HERO by Mike Wilson

This was not how he thought he would die. Even though he thought all the time about how he might die, it never really occurred to him that one day it would actually happen. One day he would die, of course. He would be dead as fuck. Dead, just like everyone else who had ever lived, and that day was today. Not just today but literally any minute, second, or even millisecond. Any of these thoughts could be his last thought. Oh god, he did not want any of these thoughts to be his last thought. He needed his last thought to be of his wife. Or of his wife and kids. Or of his wife and kids and parents, back before his parents died. Before his dad relapsed on the pain pills he’d been prescribed because of that stupid back injury he got when they’d chopped down that stupid dead oak tree together in his mom and dad’s stupid backyard. It shouldn’t have come to that, he thought. It shouldn’t be a life-and-death situation when you pick up a log that’s just a little too heavy. When you forget that you’re just a little bit older than you actually are and can’t quite lift things like logs the way you used to. He wanted to think of his mom before she got that unfortunate case of some disease he could never pronounce right, a disease that was so rare the town newspaper wrote a whole article about it, and after the townspeople read that article, her friends all thought that the impossible-to-pronounce-disease was contagious, even though it wasn’t. She’d died alone because no one would visit her, and his dad was long dead by then, and it was impossible to travel all the way back home as often as he needed to without bankrupting his own family, but still, he’d let her die alone, so what kind of son had he been? And now he would die alone, in this truck, listening to an a.m. country music station, playing an old artist he couldn’t even name and didn’t even like that much, but he couldn’t change the station because, as previously mentioned, he could blow up any second, and he didn’t want the last thing he did to be changing a radio station. Yes, he would be blown to smithereens any second for the tiny, stupid, simple reason being that a bearing in the wheel had gotten hot enough to ignite a tire fire on one of the outer duals of this trailer, and tire fires were tricky things because staying on the road fed air to the fire and built it up, up, up, but for whatever reason, due to some physics or chemistry he didn’t understand, when you stopped, when you pulled off the road, the flame jumped up and hugged everything it could, poof, a wave of thousand-degree heat, and your trailer was fucked, but who cares, because that shit is insured, but here was the problem — the problem was he wasn’t hauling a trailer. The problem was that he was hauling a full ass tank of ammonium nitrate. Whenever he stopped he was going to explode, there was no denying it, he could see the tire fire in his side mirror, and the thing with tire fires is that when you see them, when you know they’re there, it’s too late to do much about it, like cancer, which he’d always thought he’d get one day, some kind of cancer from working around these chemicals and breathing in diesel fumes all the time, and loading up pallets of weird chemical shit from weird chemical plants into 53 foot trailers when he wasn’t hauling 48 foot tanks, and he thought he’d get a terrible diagnosis one day which would actually be a beautiful gift because he could take stock of his life and finally let go of the fears that had always plagued him, and he could say goodbye to people and get some closure on some of the more fucked up things he’d done in his life, and he could spend his final days with his wife at his side and they could do simple things like sit out in the driveway together so that he could absorb sunlight and vital vitamin D, and maybe he’d even die like that, unexpectedly expectedly, under the bright star, holding his wife’s hand, maybe talking about something small for once instead of all the heavy things he’d always forced upon her, which he now felt really bad about, and his hand would slip out of hers and he would slip away into the ages and his last thought could be that he knew his wife would be okay because she was a strong person, she’d get through, and maybe, he hoped, she’d meet someone new, a 2.0 version of himself, someone with similar qualities but also without some of the more major faults, someone without some of the gambling and prolific involvement in pyramid schemes and the occasional foul mouth, or the lifetime of people pleasing which had always made them both so damn miserable, or the long bouts of depression that he’d let turn him into someone who was sometimes mean and yelly — oh god, he hoped he’d been good enough for her — and after he’d died in the driveway he’d wanted to be cremated because grave sites were for narcissists, and he’d wanted his family to scatter his ashes in the back yard of the home they’d lived in for twenty years and seven refinancings, and he’d wanted his wife and both of his kids to scatter of handful of his dusty former body into the ground, to return him to the earth this way, but then maybe it would be a good idea to wait a few weeks to mow the grass or else the John Deere blades were going to send him up into the wind, which scared him to think about now but was also kind of beautiful, but also wasn’t it kind of ripping of that Kansas song “Dust in the Wind”? Now there would be no ashes, at least none they could find, as he pulled the semi-truck off the highway and sped down a dirt road he did not recognize, his hazards flashing, his air horn screaming, his Jake brakes growling as he tried to make his rig seem like some ancient beast so that he could scare anyone from coming too near because he couldn’t live with himself if he blew up some innocent person with him. Now he had to get as far away from civilization as possible, away from the highway, the side roads, and the last homes outside the county. He had to escape into the wilderness to keep everyone safe from this stupid act of fate or bad luck or karma. No, not fate or bad luck or karma — from laziness, his laziness, from a piece of rubber igniting from a wheel hub he hadn’t checked the oil on because he’d just checked it the other day, and it had been fine, and today he’d had a headache, so he’d skimped on the pre-trip, and there’d been a leak in the axle, and this was it, some little crack somewhere along the steel rod was going to rob him of his peaceful future death in a lawn chair next to his favorite person. Soon there’d be nothing left of him, no evidence that he’d ever lived. But maybe it would be good in some way, this sudden death of his, maybe it would mean his son Jason would move back to town and stop chasing that stupid life as a YouTube street magician, maybe he’d settle down and find a good partner instead of that emotionally abusive prick Ryan, that serial philanderer, and maybe Jason could find someone who really made him happy, who built him up instead of criticized him, who didn’t make him cry so much, someone who he could take care of and who would take care of him, and he could get a steady job — but not as a trucker, no way, not after this — and his daughter Leah could finally find the courage to leave that soul crushing job at the bank because she hated it so much, the politics of it, the back stabbing, the volatility, and it was a shame she was so good at it, that she’d made it all the way to Vice President, and she made all that money that only made her more miserable, and she could finally quit quoting the Notorious B.I.G to him when he’d talk to her on the phone (“Mo money, mo problems,” she’d say, and she’d laugh that laugh of hers that he couldn’t tell if it was actually a laugh or really a cry), and maybe she’d finally pursue the artist life she’d always wanted, and she could do her acid-trippy sculptures that wouldn’t sell to anyone but would decorate her front yard and make her happy to create, and she could do this, it would be no problem, because she had a supportive husband, Jim, good ‘ol steady Jim, Jim who was Mr. Fix-It in every way, Jim who was such a good father that it was hard not to also hate him a little because how could anyone be that steady and perfect? Maybe this tragedy would send them all off on their own explosive propulsive new lives, he’d be their blown-up muse, and his wife could get a head start on finding that 2.0 version of her soon to be dead as fuck husband, and she was still young enough that she’d probably be married to the new husband longer than she was married to her soon to be dead husband, which might mean he’d eventually be sort of an afterthought, some old haunting presence from another life, someone who they didn’t speak of much because of the way he died, exploded in some random Kansas field, and maybe they wouldn’t even notice that he’d trucked out here to the boonies to save the strangers on the road around him, or maybe they would, but either way he was going to be dead any second, so it didn’t matter, and he found himself feeling jealous of the 2.0 version of himself, he sort of hated that guy, but also wanted to be him, and why had he run out of time, why had he not been allowed to be that 2.0 version of himself, why had it taken him until the literally last seconds of his life to realize he wanted to be that, that it was even possible, but this couldn’t be his final thought, he couldn’t allow it, he couldn’t let jealousy be the last feeling he had, or self-loathing, or self-hatred, all the things he had always been so good at feeling, no way, he couldn’t settle on that, he had to conjure up an image and hold it there, and he couldn’t let something else intrude, couldn’t allow some sudden soothing thought to come into his brain in these last moments, like boobs or something, which were a real candidate to intrude. He wanted to think of his wife, but not of her boobs, which were really great. God, they were great, but here he was, objectifying her, not even meaning to, and holy fuck, he had to stop because literally, this was it, the last few seconds of his life, because there it was, the open field and the tree line, and he was going to have to stop, to explode, to be his own personal Big Bang, right here in this field, safely away from everyone and everything, he’d done it, he’d made it, he’d saved everyone he’d just driven by, and he was a hero, and no one would ever know it, and that was cool because true heroes weren’t supposed to care about acclaim, they just did what they had to do because it was the right thing, the good thing, and here he was, the last thing he was doing was a good thing, and he closed his eyes as he slid the shifter into neutral and coasted to a stop, and he let his mind fill with all the images that had ever made him happy, and he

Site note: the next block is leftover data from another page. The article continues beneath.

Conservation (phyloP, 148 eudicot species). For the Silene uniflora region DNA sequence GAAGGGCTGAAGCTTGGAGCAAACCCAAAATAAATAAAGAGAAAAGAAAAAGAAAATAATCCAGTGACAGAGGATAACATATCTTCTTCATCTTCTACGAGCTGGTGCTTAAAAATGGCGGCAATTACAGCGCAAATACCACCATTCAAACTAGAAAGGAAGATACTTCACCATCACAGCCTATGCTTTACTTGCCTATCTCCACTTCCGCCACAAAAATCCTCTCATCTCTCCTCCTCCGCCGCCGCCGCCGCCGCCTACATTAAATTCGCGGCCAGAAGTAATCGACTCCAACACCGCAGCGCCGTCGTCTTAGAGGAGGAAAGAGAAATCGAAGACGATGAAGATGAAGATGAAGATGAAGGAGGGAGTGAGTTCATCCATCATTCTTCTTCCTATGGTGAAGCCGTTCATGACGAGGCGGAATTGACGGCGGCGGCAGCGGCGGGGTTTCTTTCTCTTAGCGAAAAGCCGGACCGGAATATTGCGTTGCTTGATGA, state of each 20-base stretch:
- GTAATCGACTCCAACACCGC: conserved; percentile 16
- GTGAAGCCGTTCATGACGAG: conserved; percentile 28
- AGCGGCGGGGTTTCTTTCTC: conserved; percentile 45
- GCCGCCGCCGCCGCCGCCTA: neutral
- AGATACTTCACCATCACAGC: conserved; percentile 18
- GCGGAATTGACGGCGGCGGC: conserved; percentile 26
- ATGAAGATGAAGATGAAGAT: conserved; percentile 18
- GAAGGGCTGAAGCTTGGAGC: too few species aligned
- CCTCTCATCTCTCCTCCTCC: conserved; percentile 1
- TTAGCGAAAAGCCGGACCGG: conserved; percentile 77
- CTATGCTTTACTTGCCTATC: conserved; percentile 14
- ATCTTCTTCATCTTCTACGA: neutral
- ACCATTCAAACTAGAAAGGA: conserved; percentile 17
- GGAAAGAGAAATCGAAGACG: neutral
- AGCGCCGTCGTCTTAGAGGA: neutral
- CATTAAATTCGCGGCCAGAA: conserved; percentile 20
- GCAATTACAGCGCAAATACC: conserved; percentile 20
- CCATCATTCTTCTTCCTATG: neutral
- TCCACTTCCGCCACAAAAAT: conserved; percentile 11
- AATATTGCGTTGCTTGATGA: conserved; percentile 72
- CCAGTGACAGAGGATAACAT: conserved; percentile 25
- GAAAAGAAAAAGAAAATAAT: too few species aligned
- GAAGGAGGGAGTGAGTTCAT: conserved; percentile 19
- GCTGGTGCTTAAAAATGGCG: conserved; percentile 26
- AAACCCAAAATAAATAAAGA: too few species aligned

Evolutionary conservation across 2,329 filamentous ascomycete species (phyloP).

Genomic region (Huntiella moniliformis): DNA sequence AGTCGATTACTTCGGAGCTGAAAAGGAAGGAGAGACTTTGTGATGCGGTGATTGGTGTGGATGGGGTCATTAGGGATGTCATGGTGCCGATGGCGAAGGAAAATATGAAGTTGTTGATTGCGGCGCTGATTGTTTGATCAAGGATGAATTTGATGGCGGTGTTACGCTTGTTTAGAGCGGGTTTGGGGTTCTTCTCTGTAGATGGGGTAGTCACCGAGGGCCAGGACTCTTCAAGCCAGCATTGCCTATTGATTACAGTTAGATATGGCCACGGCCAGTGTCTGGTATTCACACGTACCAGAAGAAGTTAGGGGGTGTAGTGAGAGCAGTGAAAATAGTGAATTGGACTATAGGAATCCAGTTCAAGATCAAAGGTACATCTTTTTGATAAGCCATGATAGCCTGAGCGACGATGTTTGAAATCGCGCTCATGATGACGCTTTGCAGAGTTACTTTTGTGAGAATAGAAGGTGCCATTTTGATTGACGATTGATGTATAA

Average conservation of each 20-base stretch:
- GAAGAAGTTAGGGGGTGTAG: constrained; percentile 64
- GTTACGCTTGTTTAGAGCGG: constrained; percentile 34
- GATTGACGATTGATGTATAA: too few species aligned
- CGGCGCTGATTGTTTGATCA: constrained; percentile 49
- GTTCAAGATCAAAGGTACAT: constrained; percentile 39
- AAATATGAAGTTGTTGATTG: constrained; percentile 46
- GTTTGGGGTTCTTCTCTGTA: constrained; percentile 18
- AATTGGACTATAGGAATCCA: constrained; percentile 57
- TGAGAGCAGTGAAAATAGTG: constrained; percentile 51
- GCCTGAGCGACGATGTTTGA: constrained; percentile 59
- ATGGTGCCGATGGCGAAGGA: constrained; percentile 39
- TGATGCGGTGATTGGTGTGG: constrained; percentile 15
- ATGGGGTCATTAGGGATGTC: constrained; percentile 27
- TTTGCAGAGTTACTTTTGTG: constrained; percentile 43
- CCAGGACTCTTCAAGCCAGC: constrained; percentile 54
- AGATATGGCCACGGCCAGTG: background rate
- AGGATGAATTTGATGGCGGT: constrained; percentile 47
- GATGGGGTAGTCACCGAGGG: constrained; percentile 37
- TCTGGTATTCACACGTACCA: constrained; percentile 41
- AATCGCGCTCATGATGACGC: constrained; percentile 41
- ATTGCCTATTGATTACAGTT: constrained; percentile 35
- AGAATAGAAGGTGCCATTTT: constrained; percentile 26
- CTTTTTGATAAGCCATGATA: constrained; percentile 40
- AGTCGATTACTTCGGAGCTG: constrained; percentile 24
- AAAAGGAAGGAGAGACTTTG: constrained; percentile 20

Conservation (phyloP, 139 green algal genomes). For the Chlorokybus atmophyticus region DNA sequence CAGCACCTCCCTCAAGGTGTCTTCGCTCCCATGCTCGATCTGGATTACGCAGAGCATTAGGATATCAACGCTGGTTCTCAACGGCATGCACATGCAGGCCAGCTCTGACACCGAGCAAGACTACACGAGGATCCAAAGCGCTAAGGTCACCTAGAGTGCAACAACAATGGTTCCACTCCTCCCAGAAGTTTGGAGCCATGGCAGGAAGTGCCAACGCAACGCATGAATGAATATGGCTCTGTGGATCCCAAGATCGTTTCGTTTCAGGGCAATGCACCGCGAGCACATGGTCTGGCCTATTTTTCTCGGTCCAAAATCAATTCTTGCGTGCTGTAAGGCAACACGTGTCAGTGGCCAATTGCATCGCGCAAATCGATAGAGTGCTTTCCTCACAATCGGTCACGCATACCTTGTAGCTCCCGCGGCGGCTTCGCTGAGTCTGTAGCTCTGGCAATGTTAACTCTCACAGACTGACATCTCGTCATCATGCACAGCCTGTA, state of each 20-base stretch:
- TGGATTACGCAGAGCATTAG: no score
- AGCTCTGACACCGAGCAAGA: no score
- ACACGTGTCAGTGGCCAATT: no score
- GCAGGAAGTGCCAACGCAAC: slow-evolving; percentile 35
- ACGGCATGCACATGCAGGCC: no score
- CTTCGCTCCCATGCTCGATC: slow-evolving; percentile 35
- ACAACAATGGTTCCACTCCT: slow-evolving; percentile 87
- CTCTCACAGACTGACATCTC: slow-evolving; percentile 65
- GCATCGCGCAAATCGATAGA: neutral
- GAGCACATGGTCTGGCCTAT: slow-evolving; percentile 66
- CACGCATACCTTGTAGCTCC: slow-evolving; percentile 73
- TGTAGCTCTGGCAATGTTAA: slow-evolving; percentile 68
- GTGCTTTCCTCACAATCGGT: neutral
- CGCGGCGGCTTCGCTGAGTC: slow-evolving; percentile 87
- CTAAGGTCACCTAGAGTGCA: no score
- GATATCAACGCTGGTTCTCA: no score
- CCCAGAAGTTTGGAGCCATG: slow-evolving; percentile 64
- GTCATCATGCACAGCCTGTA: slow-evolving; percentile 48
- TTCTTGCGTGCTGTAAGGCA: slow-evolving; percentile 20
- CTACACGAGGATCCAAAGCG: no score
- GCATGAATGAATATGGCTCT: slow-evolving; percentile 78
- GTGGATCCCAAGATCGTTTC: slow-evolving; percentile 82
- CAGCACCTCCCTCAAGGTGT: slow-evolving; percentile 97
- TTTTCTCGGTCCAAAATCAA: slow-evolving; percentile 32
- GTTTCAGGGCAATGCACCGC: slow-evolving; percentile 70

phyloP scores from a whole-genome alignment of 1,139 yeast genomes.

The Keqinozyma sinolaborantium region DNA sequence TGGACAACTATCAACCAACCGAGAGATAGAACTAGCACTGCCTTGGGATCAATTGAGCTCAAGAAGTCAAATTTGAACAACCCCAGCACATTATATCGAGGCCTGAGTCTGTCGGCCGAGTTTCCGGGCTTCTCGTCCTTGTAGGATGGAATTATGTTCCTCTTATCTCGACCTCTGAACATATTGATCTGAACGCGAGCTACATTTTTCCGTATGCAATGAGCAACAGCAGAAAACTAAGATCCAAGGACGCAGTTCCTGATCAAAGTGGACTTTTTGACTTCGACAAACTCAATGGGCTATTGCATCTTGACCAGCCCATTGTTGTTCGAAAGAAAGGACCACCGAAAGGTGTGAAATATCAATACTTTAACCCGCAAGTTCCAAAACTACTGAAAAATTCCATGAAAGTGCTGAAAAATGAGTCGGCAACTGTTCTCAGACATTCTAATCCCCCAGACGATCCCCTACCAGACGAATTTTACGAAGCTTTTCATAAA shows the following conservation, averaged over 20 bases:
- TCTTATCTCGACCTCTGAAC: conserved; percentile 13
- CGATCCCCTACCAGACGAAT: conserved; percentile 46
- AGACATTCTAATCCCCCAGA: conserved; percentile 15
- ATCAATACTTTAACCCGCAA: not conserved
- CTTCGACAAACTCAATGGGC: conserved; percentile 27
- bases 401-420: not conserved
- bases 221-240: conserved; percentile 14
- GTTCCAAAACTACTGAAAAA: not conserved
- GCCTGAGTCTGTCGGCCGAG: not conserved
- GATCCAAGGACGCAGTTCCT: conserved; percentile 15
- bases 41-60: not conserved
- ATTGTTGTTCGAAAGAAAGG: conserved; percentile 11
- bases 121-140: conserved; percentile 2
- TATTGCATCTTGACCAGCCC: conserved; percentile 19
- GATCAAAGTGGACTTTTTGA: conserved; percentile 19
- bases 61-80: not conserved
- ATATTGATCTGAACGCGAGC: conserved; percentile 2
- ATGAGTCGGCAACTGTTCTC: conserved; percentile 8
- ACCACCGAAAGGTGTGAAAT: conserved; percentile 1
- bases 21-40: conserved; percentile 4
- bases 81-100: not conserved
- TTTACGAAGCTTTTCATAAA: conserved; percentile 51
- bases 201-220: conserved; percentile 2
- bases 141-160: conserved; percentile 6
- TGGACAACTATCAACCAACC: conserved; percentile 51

Mike Wilson has had work appear in The Allegheny Review, The Adirondack Review, American Literary Review, Barrelhouse, Litro, Lost Balloon, Midwestern Gothic, Necessary Fiction, Potomac Review, Roanoke Review, The Rumpus, and on NPR. He lives in Kansas with his wife and their five children.

Art by Bob Schofield @anothertower